Scheduled for launch on October 2, 2003, the shuttle Endeavour was to have delivered the S3/S4 truss segment to the International Space Station. No landing date was announced yet, however. The crew would've consisted of 6 astronauts due to the weight of the truss segment: Commander Rick Sturckow, Pilot Mark Polansky, and Mission Specialists Jim Reilly, Pat Forrester, Rick Mastracchio, and Joan Higginbotham. The Columbia disaster later cancelled the flight and some of the crew had to wait until June 2007 when 4 other crew members joined Sturckow, Reilly, and Forrester: Lee Archambault, Steve Swanson, John Olivas, and Clay Anderson. Anderson was to join the then-current expedition aboard the outpost and Sunita Williams was to land with the replacement shuttle for the remanifested STS-117: Atlantis.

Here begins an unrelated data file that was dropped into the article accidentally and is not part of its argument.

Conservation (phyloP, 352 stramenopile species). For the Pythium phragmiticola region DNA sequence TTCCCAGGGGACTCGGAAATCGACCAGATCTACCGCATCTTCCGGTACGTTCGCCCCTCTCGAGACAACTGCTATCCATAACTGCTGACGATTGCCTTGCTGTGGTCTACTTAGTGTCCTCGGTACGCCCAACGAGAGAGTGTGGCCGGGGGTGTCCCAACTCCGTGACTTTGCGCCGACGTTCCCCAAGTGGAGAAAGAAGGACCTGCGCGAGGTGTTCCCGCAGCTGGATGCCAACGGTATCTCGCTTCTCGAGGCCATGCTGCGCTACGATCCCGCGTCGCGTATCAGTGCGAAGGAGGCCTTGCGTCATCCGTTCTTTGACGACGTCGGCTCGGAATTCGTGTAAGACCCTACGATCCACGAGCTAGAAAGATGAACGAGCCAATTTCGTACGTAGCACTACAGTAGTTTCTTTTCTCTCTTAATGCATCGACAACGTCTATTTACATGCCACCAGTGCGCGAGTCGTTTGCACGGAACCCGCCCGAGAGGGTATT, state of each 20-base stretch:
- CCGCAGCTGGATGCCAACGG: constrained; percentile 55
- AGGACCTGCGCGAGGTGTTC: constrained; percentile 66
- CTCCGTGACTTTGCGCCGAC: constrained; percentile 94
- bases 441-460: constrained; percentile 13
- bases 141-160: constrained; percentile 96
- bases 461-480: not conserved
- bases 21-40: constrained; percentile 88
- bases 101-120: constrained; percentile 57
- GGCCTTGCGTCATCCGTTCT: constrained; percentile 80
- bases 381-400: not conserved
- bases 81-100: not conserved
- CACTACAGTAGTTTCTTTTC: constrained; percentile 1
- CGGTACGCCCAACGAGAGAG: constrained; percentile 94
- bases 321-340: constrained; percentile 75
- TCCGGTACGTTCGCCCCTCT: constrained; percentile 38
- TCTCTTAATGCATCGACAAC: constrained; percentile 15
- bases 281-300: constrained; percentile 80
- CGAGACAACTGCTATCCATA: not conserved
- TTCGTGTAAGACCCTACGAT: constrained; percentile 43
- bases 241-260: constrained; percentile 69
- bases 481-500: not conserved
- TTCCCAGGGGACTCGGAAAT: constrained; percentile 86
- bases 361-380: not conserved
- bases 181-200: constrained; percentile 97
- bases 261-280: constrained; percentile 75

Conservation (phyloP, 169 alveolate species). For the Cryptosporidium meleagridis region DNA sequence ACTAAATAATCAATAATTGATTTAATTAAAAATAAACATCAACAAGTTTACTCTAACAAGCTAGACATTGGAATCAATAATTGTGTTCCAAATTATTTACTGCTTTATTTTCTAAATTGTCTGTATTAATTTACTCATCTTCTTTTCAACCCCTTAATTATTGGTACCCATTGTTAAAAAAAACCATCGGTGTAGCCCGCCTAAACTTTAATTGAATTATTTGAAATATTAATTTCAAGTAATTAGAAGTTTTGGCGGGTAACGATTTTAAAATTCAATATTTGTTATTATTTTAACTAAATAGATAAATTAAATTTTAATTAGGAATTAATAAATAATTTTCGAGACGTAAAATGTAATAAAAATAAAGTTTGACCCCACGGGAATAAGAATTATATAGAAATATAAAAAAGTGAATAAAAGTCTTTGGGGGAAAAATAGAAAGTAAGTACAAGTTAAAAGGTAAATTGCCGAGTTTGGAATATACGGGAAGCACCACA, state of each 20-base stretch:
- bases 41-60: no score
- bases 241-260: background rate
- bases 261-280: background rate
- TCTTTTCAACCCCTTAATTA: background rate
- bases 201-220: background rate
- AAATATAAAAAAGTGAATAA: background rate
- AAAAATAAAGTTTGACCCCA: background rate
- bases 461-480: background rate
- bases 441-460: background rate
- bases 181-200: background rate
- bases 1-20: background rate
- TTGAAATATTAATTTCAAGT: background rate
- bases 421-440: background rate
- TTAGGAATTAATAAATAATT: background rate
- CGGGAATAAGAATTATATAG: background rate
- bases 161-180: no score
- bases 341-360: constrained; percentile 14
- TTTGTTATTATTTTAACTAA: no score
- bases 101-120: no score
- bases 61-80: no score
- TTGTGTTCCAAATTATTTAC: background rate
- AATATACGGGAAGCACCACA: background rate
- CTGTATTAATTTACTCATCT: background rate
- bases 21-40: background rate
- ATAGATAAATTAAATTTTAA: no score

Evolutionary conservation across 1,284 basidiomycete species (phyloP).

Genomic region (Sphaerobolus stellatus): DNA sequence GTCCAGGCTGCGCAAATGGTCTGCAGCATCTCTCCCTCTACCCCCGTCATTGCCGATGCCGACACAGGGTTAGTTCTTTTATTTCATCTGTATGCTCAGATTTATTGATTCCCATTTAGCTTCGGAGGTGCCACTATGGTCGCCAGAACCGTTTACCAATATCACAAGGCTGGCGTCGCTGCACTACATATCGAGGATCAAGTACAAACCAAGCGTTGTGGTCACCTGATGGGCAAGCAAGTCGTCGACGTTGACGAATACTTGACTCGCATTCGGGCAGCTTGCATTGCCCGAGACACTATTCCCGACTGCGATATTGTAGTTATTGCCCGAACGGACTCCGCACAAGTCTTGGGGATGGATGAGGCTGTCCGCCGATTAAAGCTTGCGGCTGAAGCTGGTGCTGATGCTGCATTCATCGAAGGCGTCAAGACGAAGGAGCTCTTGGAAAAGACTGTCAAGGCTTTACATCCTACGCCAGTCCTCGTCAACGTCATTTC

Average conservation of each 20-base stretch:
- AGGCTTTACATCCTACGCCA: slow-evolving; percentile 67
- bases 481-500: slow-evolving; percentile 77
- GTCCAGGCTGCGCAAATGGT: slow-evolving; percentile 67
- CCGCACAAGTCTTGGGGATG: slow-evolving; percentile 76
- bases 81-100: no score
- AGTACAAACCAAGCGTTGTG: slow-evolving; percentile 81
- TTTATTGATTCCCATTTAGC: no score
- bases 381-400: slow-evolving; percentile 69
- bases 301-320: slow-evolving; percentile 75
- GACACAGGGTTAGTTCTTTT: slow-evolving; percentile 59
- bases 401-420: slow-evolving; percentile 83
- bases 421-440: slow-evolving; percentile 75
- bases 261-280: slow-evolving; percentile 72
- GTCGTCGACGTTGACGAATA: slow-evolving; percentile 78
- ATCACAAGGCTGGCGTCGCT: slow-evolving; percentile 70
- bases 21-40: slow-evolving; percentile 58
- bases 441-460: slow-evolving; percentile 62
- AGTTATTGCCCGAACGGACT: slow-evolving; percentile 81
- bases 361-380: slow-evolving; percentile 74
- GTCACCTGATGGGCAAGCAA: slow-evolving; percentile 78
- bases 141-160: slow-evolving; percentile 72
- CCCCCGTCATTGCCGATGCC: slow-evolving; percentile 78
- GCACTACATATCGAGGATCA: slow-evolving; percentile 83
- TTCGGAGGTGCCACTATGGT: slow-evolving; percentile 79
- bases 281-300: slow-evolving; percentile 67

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STS-106 - 4" - A-B Emblem

STS-106 was a Space Shuttle mission to the International Space Station (ISS) flown by Space Shuttle Atlantis. Space Station assembly flight ISS-2A.2b utilized the SPACEHAB Double Module and the Integrated Cargo Carrier (ICC) to bring supplies to the station. The mission also included two spacewalks.